Probably, but it depends!
The TCJA made home ownership more expensive, especially in the SF Bay Area where the median home price is north of $1,000,000. This is because the new tax-deductible limit for a mortgage is now $750,000 as opposed to $1,000,000 pre-tax reform, and the overall State and Local Tax Deduction (SALT), which includes real estate taxes, is now capped at $10,000.
So, how does this impact you? Read on to learn more from the most frequently asked questions our client base has sent us.
Q: The current balance on my mortgage is $975,000. Is my mortgage interest still tax deductible?
A: Maybe. Let’s start with the basics. For mortgage interest to be tax deductible, the mortgage must be a secured debt on a qualified home in which you have an ownership interest. To benefit from the mortgage interest deduction, you must itemize deductions on Schedule A (Form 1040). If you meet these criteria, the next step is to review the date the debt was incurred. If your loan was in place before December 16, 2017, your debt limit for deductible mortgage interest is $1,000,000. If your loan was finalized after December 16, 2017, your loan limit is $750,000. There is an exception for loans that commenced between December 16, 2017 and April 1, 2018. A taxpayer who entered into a written binding contract before December 15, 2017, to close on the purchase of a principal residence before January 1, 2018, and who purchased such residence before April 1, 2018, is considered to have incurred the debt prior to December 16, 2017. So, if you were under contract during that time period and the loan was secured on or before April 1, 2018, then your loan limit is $1,000,000. To confirm your loan limit, speak to your tax advisor.
Q: If my loan is over the $1,000,000 or $750,000 limits, how does that impact me?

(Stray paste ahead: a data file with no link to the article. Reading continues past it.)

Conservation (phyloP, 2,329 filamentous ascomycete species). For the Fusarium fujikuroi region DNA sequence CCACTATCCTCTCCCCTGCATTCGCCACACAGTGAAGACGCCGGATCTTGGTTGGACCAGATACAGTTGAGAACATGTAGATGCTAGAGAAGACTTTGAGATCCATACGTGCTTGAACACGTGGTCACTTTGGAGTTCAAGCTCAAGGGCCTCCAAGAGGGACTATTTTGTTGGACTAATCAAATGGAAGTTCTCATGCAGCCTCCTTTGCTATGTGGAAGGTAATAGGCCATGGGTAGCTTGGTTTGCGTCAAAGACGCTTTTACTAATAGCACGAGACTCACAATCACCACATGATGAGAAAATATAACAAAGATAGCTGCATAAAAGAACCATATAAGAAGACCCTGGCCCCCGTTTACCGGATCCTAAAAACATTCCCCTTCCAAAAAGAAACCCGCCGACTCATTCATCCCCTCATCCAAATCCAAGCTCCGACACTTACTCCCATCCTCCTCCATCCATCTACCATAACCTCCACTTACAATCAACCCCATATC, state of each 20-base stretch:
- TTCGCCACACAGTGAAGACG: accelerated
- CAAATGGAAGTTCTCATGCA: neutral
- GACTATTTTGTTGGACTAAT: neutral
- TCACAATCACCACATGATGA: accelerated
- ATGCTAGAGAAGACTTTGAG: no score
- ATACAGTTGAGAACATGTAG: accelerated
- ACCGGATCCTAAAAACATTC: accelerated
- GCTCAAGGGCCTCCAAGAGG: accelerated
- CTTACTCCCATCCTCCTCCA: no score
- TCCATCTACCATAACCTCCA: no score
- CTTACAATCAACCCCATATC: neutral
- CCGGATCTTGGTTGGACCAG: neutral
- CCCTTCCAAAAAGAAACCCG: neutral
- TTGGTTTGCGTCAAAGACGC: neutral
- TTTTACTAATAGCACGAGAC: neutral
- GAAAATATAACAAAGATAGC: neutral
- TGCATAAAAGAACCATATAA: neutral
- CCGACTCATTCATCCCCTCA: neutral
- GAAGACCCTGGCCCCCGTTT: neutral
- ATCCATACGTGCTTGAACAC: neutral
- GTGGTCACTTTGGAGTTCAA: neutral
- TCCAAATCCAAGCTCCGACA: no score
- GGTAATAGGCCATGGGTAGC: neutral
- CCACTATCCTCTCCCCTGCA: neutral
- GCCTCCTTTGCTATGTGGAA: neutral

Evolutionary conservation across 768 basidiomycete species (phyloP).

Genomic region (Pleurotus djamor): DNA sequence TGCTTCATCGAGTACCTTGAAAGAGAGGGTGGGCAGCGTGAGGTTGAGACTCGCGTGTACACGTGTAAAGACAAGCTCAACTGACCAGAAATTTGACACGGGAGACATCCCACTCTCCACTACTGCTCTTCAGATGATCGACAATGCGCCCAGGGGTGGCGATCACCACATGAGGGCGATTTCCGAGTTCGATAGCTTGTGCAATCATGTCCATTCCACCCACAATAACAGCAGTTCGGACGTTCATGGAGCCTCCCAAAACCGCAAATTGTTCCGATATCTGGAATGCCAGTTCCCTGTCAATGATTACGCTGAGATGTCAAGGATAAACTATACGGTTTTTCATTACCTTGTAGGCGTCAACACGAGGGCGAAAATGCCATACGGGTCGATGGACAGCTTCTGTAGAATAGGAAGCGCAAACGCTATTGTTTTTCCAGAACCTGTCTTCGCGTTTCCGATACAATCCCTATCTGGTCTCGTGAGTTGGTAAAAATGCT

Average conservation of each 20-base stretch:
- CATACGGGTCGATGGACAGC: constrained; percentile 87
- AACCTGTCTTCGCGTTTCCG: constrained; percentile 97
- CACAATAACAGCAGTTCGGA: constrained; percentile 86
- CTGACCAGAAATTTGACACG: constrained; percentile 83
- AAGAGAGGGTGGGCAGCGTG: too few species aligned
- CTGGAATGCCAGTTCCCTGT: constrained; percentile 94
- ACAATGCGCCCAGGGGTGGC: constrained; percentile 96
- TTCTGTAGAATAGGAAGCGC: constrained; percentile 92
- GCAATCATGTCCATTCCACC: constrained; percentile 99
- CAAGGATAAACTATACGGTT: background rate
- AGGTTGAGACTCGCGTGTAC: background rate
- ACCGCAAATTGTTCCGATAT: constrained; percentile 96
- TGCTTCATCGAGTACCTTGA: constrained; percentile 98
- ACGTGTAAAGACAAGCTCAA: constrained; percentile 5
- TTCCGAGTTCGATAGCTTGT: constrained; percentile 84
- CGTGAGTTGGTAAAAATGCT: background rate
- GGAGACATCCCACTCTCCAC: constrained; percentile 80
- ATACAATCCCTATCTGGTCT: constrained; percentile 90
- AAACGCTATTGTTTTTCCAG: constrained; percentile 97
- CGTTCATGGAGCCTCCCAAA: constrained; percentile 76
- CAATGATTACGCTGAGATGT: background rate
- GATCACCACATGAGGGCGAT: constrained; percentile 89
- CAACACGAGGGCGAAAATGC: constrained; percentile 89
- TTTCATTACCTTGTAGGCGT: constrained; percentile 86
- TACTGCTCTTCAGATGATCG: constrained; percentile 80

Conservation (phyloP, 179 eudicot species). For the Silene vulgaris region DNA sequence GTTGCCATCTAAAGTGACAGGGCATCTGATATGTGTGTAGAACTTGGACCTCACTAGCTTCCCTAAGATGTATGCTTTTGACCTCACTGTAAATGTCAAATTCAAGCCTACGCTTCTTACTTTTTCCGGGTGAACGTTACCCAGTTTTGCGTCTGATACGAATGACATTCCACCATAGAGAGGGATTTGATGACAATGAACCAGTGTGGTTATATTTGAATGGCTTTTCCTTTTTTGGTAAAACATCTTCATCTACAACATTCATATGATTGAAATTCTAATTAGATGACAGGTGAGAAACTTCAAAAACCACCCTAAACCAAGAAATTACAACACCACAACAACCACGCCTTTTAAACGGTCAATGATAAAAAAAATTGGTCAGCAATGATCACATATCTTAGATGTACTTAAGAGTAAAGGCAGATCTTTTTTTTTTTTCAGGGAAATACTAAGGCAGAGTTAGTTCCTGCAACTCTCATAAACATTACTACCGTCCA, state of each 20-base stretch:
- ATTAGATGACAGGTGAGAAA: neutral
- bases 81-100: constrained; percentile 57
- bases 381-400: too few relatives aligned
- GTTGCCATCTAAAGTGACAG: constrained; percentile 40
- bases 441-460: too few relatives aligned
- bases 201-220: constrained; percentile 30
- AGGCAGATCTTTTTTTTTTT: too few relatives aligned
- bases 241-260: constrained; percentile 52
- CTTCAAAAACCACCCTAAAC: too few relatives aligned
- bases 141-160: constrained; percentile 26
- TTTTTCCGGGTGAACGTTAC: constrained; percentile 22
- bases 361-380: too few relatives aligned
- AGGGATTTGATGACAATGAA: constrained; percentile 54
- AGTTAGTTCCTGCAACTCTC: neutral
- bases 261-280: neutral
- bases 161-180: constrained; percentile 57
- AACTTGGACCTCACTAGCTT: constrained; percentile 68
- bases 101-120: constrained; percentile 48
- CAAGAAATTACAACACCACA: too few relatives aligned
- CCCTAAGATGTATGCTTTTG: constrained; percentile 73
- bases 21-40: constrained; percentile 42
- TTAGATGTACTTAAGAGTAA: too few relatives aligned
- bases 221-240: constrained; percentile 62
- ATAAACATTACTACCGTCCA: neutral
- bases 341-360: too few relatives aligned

A: If your loan exceeds the threshold, your mortgage interest deduction will be limited. If you have a pre-December 16, 2017 loan balance of $1,500,000, the interest paid on the first $1,000,000 is tax deductible and the balance is not.
Q: I own two homes, my principal residence and a vacation home. The mortgage on my primary residence is $750,000 and the mortgage on my vacation home is $350,000. How much of my mortgage interest is deductible? The debt on both properties was incurred in 2015.
A: You can deduct mortgage interest on loan balances up to $1,000,000. In this scenario, $1,000,000 of the $1,100,000 is deductible. Taxpayers are eligible to deduct mortgage interest of up to $1,000,000 or $750,000 on up to two properties.
Q: I read that interest paid on a HELOC is not deductible, is that accurate?
A: It depends on how you used the proceeds. If the proceeds were used for personal purposes, i.e., to pay off credit card debt, to go on vacation, to pay for your child’s college education, etc., the interest is not tax deductible. Prior to 2018, interest paid on a HELOC with a balance up to $100,000, regardless of how you used the proceeds, was deductible. The $100,000 HELOC balance was in addition to the $1,000,000 mortgage limit. Post 2018, interest paid on a HELOC is only deductible if the proceeds were used to buy, build, or substantially improve the taxpayer’s home that secures the loan. As under prior law, the loan must be secured by the taxpayer’s main home or second home (qualified residence), not exceed the cost of the home, and meet other requirements. The total loan balance(s) cannot exceed $1,000,000/$750,000. There is no longer an additional $100,000.
Q: Are my property taxes still tax deductible?
A: Yes, your property taxes are tax deductible. Your state income taxes are also still tax deductible. So, what changed? Prior to 2018, the total amount of state and local taxes paid was deductible. The amounts you paid for state income taxes, property taxes, and personal property taxes (DMV registration fees) were added together and deducted on Schedule A. Post 2018, those same taxes are added together and are deductible, but they are capped at a combined total of $10,000. If you live in the Bay Area and own a house, your state income tax alone is likely over $10,000. So, most likely you will be limited on your state and local tax deduction. This, however, will not impact your tax bill as much as you think it will. Prior to 2018, the Alternative Minimum Tax (AMT) thresholds were low and many taxpayers in the Bay Area were hit with AMT. For example, a married couple earning combined salaries of $250,000 annually were likely in AMT. If you were in AMT, you were not getting a tax benefit for your state and local tax deductions because those deductions were being “added back” via AMT. In 2018, far fewer taxpayers will be subject to AMT. So, while you may have lost some of your state and local tax deductions, you likely also lost your AMT tax and may find yourself in a net neutral position here.